Yahoo Sports is previewing all 32 teams as we get ready for the NFL season, counting down the teams one per weekday in reverse order of our initial 2019 power rankings. No. 1 will be revealed on July 31, the day before the Hall of Fame Game kicks off the preseason.
The Seattle Seahawks do things their own way. Last season they showed there are plenty of paths to win in the NFL.
The Seahawks decided to go with a run-first approach, despite having a franchise quarterback in Russell Wilson. They chose a running back, Rashaad Penny, in the first round, then didn’t even feature him. They counted on a defense that lost multiple legends over a single offseason. It didn’t make a lot of sense.
I’ve done these previews for seven seasons now. I’ve never been more wrong about a team than I was about the 2018 Seahawks. I expected their throwback style to fail, or that they’d have to scrap it early on. They stuck with it, and it worked.
The Seahawks were second in the NFL in rushing attempts, with 107 more runs than passes. They were the only team in the NFL to attempt more runs than passes last season, and Seattle has a future Hall of Famer at quarterback. Only the run-happy Baltimore Ravens, with rookie Lamar Jackson at quarterback, had more rushing attempts and even they finished with more passes than runs (due to Joe Flacco passing a lot early on). Russell Wilson threw 427 passes, his fewest since his second season in the NFL, but he was hyper-efficient. The Seahawks were content to control the ball, win the turnover battle and grind it out with a new-look defense that came together very quickly.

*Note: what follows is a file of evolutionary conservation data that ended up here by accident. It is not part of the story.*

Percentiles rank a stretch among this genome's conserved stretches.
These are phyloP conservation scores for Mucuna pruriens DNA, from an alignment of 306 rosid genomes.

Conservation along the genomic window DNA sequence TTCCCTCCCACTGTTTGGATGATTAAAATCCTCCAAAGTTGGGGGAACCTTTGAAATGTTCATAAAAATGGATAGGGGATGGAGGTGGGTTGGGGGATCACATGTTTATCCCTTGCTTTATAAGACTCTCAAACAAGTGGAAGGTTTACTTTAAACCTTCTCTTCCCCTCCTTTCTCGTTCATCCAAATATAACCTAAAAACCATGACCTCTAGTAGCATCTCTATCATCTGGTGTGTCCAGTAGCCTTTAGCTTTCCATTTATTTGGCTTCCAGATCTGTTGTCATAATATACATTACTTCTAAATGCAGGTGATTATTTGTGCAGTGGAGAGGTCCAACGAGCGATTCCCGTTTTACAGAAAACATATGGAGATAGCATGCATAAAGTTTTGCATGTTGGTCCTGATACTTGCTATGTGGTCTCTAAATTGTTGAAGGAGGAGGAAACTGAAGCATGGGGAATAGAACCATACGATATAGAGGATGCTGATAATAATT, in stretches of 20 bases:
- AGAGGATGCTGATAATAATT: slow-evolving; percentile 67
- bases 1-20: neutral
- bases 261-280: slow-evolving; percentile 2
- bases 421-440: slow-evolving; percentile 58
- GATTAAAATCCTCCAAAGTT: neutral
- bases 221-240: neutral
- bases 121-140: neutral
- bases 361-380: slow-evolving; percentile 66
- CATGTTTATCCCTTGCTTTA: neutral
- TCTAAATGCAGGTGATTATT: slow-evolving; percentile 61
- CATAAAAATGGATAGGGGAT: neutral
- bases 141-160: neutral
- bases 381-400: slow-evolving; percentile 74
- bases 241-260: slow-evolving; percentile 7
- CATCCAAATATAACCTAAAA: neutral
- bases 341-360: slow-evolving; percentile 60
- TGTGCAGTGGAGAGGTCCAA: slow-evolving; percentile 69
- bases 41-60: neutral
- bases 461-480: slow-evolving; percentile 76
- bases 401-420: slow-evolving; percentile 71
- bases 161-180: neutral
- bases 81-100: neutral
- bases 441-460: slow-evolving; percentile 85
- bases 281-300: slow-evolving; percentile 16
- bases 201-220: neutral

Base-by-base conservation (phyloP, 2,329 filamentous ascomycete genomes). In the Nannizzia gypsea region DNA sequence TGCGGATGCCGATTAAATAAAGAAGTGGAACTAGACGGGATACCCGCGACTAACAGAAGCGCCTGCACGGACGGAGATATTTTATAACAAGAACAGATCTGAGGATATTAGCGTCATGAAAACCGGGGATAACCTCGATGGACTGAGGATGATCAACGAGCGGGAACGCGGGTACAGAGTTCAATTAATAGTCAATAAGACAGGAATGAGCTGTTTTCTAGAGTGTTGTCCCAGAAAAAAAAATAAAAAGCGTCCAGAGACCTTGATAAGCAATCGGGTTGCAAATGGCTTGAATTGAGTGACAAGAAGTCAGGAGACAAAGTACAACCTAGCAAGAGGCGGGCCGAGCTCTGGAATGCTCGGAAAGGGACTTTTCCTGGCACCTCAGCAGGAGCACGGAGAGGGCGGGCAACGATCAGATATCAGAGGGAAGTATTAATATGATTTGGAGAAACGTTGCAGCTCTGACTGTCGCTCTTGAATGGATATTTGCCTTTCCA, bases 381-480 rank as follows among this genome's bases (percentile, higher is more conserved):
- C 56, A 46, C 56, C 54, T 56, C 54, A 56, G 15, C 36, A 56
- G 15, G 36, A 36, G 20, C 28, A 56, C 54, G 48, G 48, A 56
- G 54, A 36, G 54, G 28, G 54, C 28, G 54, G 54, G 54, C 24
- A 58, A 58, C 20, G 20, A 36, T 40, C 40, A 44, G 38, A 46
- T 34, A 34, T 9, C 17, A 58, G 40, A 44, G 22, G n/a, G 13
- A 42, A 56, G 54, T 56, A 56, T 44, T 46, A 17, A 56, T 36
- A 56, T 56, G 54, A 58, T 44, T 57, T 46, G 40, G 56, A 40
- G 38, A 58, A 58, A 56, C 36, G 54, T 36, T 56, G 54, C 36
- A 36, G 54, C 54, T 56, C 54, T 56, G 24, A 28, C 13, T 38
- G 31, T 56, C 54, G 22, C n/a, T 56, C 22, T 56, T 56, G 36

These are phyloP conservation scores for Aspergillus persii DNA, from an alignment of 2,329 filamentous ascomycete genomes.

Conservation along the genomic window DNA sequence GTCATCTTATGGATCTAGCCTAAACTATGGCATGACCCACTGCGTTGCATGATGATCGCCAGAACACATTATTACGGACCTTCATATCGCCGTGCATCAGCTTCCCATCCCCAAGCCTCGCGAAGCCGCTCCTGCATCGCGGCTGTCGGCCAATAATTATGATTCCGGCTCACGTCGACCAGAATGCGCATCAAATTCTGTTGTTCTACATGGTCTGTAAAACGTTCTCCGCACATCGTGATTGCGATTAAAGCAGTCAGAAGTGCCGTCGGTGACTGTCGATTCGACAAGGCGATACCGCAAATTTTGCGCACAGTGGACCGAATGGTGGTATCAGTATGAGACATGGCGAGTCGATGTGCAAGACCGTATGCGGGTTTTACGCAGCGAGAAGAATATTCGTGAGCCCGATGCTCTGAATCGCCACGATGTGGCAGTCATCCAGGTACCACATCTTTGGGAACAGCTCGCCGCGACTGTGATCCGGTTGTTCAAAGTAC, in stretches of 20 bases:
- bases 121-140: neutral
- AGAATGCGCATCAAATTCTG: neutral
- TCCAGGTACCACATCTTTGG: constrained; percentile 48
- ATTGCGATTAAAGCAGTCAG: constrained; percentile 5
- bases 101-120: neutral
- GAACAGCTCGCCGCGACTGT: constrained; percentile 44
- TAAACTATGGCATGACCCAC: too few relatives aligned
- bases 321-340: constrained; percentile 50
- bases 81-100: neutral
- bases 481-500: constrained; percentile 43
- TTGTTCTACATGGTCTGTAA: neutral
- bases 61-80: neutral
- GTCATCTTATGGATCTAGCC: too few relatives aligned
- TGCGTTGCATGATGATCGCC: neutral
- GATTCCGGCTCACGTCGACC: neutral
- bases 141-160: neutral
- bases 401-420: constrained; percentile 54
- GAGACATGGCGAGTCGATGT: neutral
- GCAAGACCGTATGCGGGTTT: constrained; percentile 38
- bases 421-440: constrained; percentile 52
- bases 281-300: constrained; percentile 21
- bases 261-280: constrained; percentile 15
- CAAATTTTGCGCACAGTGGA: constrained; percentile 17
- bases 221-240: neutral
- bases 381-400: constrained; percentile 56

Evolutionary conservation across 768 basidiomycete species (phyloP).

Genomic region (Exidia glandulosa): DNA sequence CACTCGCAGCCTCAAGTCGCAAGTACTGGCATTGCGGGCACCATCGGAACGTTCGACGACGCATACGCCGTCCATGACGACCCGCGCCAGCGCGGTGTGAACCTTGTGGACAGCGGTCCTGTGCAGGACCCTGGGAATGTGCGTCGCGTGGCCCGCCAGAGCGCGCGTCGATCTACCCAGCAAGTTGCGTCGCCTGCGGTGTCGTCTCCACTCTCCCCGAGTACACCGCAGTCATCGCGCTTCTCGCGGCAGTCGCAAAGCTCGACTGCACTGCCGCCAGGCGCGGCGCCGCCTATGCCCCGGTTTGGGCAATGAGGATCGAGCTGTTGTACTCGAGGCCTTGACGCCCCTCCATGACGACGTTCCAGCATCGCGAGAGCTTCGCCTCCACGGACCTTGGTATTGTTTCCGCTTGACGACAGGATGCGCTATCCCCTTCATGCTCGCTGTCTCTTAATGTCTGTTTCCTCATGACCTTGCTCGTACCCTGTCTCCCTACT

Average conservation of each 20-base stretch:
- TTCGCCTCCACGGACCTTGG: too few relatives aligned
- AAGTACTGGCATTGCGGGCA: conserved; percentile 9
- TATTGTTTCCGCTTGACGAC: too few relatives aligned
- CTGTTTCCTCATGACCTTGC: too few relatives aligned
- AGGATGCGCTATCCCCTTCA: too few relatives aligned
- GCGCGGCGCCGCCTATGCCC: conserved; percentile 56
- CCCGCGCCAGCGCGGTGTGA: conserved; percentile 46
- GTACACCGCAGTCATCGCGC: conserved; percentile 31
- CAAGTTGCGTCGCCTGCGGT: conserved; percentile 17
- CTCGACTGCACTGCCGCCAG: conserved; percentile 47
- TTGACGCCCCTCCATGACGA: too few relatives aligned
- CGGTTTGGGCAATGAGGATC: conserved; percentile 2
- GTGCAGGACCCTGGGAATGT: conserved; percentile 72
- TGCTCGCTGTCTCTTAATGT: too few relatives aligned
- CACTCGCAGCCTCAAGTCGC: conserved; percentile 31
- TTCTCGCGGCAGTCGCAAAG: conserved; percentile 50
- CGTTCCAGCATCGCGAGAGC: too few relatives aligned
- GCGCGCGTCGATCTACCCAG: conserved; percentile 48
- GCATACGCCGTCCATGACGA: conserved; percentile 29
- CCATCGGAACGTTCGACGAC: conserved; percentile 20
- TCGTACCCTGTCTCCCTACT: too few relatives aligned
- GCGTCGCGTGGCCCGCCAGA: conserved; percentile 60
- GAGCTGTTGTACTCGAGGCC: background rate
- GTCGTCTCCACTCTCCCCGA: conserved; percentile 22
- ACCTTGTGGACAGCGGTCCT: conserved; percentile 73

It was old-school, and in many ways counterintuitive. Seattle went 10-6 and gave the Dallas Cowboys a good run in a wild-card loss.
“We make no apologies for how we play,’’ offensive coordinator Brian Schottenheimer said, according to the Seattle Times. “We want to run the football. We want to be physical. We want to take our shots.’’
Having a great coach-quarterback combination can make up a lot of ground. Pete Carroll has done a remarkable job in Seattle, and while his methods are unusual and his 2018 strategic approach was unconventional, he proved again how good he is. Wilson is simply one of the best players of his generation. The Seahawks cut back his opportunities so he made the most of them. He had a career-best touchdown rate and passer rating, and posted the second-best completion percentage and interception rate of his career.
Of course, when you’re unconventional and it doesn’t work, criticism will come quickly. Seattle lost 24-22 to Dallas in the wild-card round, and the play-calling was dissected afterward. The Seahawks ran 24 times for only 73 yards, and 28 of those yards came on one play. When the Seahawks finally opened up a bit in the fourth quarter, Wilson had 106 yards on 12 attempts. Before the fourth quarter Wilson — a Hall of Fame talent in a league that revolves around quarterback — had just 15 attempts for 127 yards. What if Seattle had let Wilson take over a bit earlier?
A team that won 10 games in the regular season faced a lot of questions about sticking with a conservative, ineffective game plan too long. How Carroll answered the criticism is a window into the Seahawks’ mindset.